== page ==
By Stefan J. Bos, Special Correspondent Worthy News
(Worthy News) - Christians, including children, have been kidnapped and one person was killed and a church destroyed in the latest attacks by Muslim fighters in north-central Nigeria, an advocacy group said Wednesday.
Christian Solidarity Worldwide (CSW) said “several secondary school students were abducted” in Monday’s violence hitting the Damba-Kasaya Community in the Chikun Local Government Area of Nigeria’s Kaduna State.
CSW cited local reports as saying that many “Fulani” fighters on motorcycles arrived early Monday in the area. “They invaded the Prince Academy secondary school, where they abducted a teacher identified by Nigerian media as Christiana Madugu and at least four final year students.”
The students were reportedly preparing for their Junior Secondary School examination when the attack happened. Schools in Kaduna recently reopened to enable secondary school examinations. The kidnapped children were Happy Odoji, 14, Miracle Danjuma, 13, her sister Favour Danjuma, 9, who was abducted from her home, and Ezra Bako, 15, CSW confirmed.
The kidnappers contacted the family of the Danjuma sisters using the teacher’s telephone to confirm they had their children, but made no further demands, Christians said.
Besides, gunmen broke into the Aminchi Baptist Church, which they set ablaze after destroying musical instruments and the public address system. They also abducted other villagers, according to Christians familiar with the situation.
The Nigerian military briefly clashed with assailants but reportedly withdrew for unknown reasons, witnesses said. “Unaware of this, villagers continued to pursue the attackers, who opened fire on them, killing a man later identified as Benjamin Auta. He leaves behind a wife and baby,” CSW added.
CSW’s Chief Executive Mervyn Thomas told Worthy News that the “situation in southern Kaduna is pressing and increasingly desperate.”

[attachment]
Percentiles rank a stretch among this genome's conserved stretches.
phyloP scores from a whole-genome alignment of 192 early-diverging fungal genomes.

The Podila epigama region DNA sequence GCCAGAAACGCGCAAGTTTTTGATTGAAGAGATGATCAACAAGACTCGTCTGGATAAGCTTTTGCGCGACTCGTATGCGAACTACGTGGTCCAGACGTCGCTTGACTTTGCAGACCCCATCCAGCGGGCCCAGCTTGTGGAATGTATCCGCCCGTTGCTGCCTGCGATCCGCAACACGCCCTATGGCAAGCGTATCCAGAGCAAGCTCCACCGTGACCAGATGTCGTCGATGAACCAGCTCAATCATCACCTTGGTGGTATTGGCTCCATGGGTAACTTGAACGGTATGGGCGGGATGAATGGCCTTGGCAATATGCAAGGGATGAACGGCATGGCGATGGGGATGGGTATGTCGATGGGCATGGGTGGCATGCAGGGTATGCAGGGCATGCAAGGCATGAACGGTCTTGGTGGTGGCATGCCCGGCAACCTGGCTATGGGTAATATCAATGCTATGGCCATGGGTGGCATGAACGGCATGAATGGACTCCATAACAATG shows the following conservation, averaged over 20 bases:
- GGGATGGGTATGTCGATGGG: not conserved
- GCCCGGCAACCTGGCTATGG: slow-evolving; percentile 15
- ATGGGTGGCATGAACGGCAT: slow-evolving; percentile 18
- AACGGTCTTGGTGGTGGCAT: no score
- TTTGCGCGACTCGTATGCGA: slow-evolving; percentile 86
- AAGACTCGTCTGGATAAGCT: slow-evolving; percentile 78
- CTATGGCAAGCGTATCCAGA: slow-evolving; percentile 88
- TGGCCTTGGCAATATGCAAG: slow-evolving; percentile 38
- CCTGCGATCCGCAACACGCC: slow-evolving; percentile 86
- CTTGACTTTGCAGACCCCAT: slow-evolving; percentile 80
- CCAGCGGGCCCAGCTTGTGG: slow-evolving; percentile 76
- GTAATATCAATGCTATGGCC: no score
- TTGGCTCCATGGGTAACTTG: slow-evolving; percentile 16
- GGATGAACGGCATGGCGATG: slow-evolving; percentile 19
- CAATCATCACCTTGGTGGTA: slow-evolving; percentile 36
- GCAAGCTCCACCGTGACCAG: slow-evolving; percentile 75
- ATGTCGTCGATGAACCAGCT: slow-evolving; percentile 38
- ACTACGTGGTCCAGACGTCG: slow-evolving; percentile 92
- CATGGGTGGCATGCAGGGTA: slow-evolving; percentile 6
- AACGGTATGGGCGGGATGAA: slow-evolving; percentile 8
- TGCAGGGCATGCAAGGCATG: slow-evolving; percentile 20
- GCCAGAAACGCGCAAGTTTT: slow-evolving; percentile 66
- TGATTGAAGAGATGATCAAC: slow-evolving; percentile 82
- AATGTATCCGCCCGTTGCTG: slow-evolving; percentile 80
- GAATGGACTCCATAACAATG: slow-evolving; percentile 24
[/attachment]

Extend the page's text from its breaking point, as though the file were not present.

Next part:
He added: “We extend our condolences to the family of Mr. Auta, and our prayers are with those who anxiously await the safe return of their loved ones.”
Those involved in the attacks were reportedly part of the feared Fulani militia (also known as Fulani herders) a nomadic, predominantly Muslim tribe. In 2014 the militia was named the fourth deadliest terrorist group in the world by the Global Terrorism Index database.
Fulani militia are targeting non-Muslims particularly Christians, according to rights investigators. “They’re attacking entire communities that are most isolated and individuals at their most vulnerable, including men and women working in their fields”, CSW added in a recent assessment.
The local Southern Kaduna Peoples Union (SOKAPU) advocacy group says the area has suffered series of militia attacks, with several people either kidnapped for ransom or killed.
The current campaign of attacks targeting communities in southern Kaduna began in January and continued despite 24-hour coronavirus lockdowns in several areas.
Rights investigators estimate that at least 500 people were killed from January to June. Some 50,000 people from 109 communities have been displaced or are unable to farm and harvest their produce, according to several estimates. In some communities, Christians are reportedly forced to pay “protection” money to invaders to get to their farms.
In published remarks, SOKAPU’s President Jonathan Asake warned of a “humanitarian crisis” unfolding in southern Kaduna. Asake expressed concern about the deteriorating situation in camps for internally displaced persons. He cited a shortage of food, potable water, medicine, beddings, and other necessities.
“Hunger is staring at these victims in the face and we are calling on the federal and Kaduna state governments to urgently intervene in this crisis.”
Asake also condemned the closure of some 33 schools in the region “either as a result of incessant invasions or abductions for ransom.”
CSW’s Thomas said his group had urged the Nigerian government to “address the violence and insecurity in an earnest and unbiased manner.” It was also crucial to “provide humanitarian assistance for the burgeoning number of displaced people and to guarantee their safe return to their homes and lands,” he added.
Thomas urged the European Union, Britain, and the United States to pressure the Kaduna state and federal governments to provide for those forced to flee their homes. He suggested that thousands of Christians continue to rely on non-governmental-organizations and church donations “for survival” in the African nation.
CSW demands more “resources towards assisting them as a matter of urgency.”